*[note that this is in the context of a conversation and not in sharing your opinion, publically, on a subject of debate—there are numerous Proverbs attesting to the wisdom of holding one’s tongue in the latter case]

57 Watching movies together on evenings is one of the more consistent things I’ve done with my family in recent years, now that we’re older and all working. I imagine movie nights (even better with discussion) would be an easy tradition to begin while we’re courting, and continue when we’re married.

58 It’s historically been difficult for me to think and talk at the same time as I’m looking someone in the eye—at least at the beginning of formulating a thought, before I get into it. One thought from this: if I seem less intelligent when talking to you, you may be having an effect on me. Awe generally initially begets speechlessness.

59 The other thought from this: I’ll be able to practice and improve on this with you, to become a more capable speaker in one-on-one, face-to-face conversations, as in an interview, or sensitive counseling situation, for example.

60 The chances of finding a woman who has the four characteristics of being close to me in age, agreeable in similar/shared life goals, attractive and theologically sound are very low; it’s an easy thing to find people having just one or two of those! Considering that I know so much theology compared to the typical 20something non-seminary-student, I’ll probably find someone I like but who I’ll be minded to correct on some level. The thought: if I’m to be the Biblical husband and serve as spiritual leader for my spouse, she’d have to be willing and actually able to change wrong ideas and learn and adopt what is right and true, from me—not because I know everything that’s true, but the flipside is that she can’t, like any other person in the world, resist what I say just because I say it. That’s a different sort of bad response. Whereas she shouldn’t listen to me for my own sake, she shouldn’t disregard what I say for the sake of it being said by me. If this isn’t something that can happen with a young woman I’m getting to know—if she refuses to listen to reason early on, particularly if she’s imbibed wonky theology, then clearly she can’t be that woman who would be my wife.

Monday, August 4, 2014

4 Degrees of Separation from Meriam Ibrahim

These are the stories I stay alive for. Life on earth is an epic drama, and at this point in history in particular, we have a treasure trove of stories from history at our fingertips, waiting to be dug up and relished. The ability to know what happened in the past, let alone what's happening right now, is a blessing and privilege that can't be understated. I am quite confident that in eternity, God will show us flashbacks of what really happened, that we never knew about, simply so we can know what He did and give Him glory for it. And in the meantime, in my sense-limited experience of earth history as a participant, I take pleasure in getting just a little taste of seeing how His plan is unfolding. It's exciting. I can consider a day a good day if I learned something about men and women of today or men and women of history that makes me marvel at God's involvement.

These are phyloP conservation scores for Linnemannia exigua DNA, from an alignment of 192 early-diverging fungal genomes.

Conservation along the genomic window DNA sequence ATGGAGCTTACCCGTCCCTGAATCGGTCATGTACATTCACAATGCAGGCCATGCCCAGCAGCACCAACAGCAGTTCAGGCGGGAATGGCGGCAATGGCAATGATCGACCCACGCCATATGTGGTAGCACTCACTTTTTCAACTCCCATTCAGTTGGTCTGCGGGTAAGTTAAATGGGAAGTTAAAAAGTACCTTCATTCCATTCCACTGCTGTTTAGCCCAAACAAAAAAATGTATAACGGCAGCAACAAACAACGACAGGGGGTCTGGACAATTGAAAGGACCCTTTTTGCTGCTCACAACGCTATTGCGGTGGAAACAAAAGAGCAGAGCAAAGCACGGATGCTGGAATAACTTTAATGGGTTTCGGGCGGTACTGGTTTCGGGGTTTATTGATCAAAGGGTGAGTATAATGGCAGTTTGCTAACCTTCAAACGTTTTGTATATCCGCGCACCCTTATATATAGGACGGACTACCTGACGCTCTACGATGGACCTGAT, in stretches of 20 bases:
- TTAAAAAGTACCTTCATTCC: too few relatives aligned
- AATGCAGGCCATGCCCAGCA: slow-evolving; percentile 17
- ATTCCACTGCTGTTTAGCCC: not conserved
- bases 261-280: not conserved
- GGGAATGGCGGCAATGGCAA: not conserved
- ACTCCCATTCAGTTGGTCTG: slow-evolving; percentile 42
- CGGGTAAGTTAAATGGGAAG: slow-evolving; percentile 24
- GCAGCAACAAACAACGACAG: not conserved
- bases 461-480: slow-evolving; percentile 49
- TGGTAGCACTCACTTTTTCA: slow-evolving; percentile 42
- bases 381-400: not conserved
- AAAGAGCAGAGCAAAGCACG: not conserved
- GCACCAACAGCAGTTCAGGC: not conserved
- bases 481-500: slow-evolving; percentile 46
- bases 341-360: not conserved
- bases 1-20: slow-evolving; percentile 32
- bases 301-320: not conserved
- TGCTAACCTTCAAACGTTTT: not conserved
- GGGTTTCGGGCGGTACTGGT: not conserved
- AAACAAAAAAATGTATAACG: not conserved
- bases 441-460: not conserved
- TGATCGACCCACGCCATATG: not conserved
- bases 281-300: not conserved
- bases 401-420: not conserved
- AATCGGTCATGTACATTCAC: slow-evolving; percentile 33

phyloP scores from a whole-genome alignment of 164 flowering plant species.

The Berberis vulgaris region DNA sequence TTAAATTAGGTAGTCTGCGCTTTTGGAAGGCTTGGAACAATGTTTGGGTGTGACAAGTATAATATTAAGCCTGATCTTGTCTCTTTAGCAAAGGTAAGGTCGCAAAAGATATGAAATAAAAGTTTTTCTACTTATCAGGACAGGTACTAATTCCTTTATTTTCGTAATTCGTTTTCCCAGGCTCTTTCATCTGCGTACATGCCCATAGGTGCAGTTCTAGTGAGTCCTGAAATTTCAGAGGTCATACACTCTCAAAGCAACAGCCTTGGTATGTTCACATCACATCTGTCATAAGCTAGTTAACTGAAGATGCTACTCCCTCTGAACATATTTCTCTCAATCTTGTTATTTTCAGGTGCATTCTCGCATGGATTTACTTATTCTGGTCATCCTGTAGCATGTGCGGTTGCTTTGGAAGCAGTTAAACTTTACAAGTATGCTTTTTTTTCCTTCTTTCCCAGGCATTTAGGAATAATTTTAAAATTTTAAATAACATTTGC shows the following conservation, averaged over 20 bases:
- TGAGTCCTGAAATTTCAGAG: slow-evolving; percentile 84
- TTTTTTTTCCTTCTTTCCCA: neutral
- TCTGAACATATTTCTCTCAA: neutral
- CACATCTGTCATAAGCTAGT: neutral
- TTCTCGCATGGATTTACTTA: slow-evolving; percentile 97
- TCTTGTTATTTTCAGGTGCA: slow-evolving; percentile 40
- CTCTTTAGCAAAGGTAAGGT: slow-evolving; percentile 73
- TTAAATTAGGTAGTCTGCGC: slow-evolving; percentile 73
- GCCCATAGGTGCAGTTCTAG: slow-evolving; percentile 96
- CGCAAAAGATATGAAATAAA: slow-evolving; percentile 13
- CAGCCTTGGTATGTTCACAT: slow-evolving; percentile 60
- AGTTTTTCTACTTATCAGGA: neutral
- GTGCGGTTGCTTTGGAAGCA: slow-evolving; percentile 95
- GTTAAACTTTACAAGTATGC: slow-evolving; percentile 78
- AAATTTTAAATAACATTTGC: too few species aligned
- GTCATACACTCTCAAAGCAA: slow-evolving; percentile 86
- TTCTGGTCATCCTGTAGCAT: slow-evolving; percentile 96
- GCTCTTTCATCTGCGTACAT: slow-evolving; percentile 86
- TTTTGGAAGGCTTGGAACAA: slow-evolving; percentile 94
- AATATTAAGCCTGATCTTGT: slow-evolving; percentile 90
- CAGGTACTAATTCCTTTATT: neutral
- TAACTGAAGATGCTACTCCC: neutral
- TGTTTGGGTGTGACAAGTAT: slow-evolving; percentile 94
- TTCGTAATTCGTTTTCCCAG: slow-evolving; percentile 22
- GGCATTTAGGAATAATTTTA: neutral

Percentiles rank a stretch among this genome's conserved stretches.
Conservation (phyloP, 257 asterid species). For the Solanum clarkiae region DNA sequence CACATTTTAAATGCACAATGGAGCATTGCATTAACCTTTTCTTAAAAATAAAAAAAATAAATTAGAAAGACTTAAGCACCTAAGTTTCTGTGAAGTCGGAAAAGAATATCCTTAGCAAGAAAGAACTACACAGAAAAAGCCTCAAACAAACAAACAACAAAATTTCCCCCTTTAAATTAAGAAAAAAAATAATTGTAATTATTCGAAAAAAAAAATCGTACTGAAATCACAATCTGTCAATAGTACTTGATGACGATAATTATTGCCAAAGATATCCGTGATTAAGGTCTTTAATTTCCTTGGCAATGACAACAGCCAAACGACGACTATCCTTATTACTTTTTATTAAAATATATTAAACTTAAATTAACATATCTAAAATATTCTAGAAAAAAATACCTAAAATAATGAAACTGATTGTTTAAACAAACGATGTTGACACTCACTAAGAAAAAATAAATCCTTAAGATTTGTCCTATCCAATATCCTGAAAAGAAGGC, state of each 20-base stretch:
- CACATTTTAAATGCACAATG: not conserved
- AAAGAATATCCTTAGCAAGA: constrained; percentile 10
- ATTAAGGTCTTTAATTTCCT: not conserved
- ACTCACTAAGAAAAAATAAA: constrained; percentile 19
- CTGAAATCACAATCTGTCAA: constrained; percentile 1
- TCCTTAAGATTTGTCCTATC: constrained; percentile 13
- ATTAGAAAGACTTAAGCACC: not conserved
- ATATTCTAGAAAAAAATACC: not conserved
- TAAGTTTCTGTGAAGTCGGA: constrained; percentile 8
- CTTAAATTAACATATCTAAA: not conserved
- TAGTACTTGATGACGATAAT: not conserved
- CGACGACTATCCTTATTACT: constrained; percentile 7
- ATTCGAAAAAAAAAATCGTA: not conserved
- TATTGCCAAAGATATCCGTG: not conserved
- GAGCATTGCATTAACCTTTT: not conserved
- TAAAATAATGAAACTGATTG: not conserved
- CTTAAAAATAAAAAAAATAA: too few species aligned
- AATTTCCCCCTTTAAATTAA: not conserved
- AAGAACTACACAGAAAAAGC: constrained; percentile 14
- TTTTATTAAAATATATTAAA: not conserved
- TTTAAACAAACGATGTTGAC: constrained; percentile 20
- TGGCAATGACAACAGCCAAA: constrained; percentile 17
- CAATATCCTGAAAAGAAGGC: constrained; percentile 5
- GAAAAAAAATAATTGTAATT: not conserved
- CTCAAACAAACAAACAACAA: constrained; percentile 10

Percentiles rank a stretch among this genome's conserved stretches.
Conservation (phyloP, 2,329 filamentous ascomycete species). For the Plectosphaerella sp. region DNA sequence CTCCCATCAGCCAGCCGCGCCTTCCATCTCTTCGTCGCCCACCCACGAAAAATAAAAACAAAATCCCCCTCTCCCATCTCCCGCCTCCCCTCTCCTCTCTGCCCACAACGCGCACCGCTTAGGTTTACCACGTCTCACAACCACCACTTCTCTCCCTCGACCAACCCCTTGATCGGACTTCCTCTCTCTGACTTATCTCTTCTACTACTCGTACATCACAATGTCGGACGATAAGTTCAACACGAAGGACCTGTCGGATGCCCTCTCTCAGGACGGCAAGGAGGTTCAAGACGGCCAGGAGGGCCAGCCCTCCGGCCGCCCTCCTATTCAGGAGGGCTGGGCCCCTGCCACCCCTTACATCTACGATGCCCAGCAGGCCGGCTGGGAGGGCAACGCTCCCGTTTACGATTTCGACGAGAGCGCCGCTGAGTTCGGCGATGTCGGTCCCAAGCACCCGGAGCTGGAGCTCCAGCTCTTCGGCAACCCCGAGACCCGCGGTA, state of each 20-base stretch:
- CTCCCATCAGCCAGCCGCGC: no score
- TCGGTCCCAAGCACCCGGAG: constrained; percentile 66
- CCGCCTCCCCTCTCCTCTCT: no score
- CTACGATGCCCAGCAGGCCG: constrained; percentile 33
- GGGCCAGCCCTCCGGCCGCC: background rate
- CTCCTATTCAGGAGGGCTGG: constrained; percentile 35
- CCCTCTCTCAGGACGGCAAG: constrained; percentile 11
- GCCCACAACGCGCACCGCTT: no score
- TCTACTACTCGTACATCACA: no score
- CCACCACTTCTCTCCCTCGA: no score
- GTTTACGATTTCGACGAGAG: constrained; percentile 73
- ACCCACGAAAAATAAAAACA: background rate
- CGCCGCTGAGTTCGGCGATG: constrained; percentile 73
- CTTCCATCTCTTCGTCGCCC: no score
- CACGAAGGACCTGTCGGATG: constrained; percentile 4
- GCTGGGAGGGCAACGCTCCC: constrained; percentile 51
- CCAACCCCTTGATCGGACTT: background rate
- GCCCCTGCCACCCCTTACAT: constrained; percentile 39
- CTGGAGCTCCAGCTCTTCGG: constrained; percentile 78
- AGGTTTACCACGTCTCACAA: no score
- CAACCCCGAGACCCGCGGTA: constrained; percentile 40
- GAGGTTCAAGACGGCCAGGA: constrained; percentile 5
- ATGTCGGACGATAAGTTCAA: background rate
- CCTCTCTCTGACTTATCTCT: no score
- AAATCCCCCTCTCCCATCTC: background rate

Yesterday at the 'Life Group' (adult Sunday School) at the SBC church in my hometown I've been trying to be obedient in attending, the executive pastor dropped by to share a story having to do with the church's practice of "prayer walking."
Prayer walking is not something mystical. It is simply going out and walking around the community while praying for the people in the houses etc as you pass them by. The motivation is to connect the petitioner with the real world in a tangible way (praying from home is just as effective because God is the One who answers), so that as they go around, they get a sense of the needs of the community so that they have a better idea of what to pray for. Basically it's an immersive activity to help you target your prayers more specifically. It's not in any way suggestive of the idea that your prayers become more 'powerful' because you're doing a sort of ritual. Nope. Not at all. The whole goal is to make you more personally involved, and incite you to feel more compassion for the people you're praying for.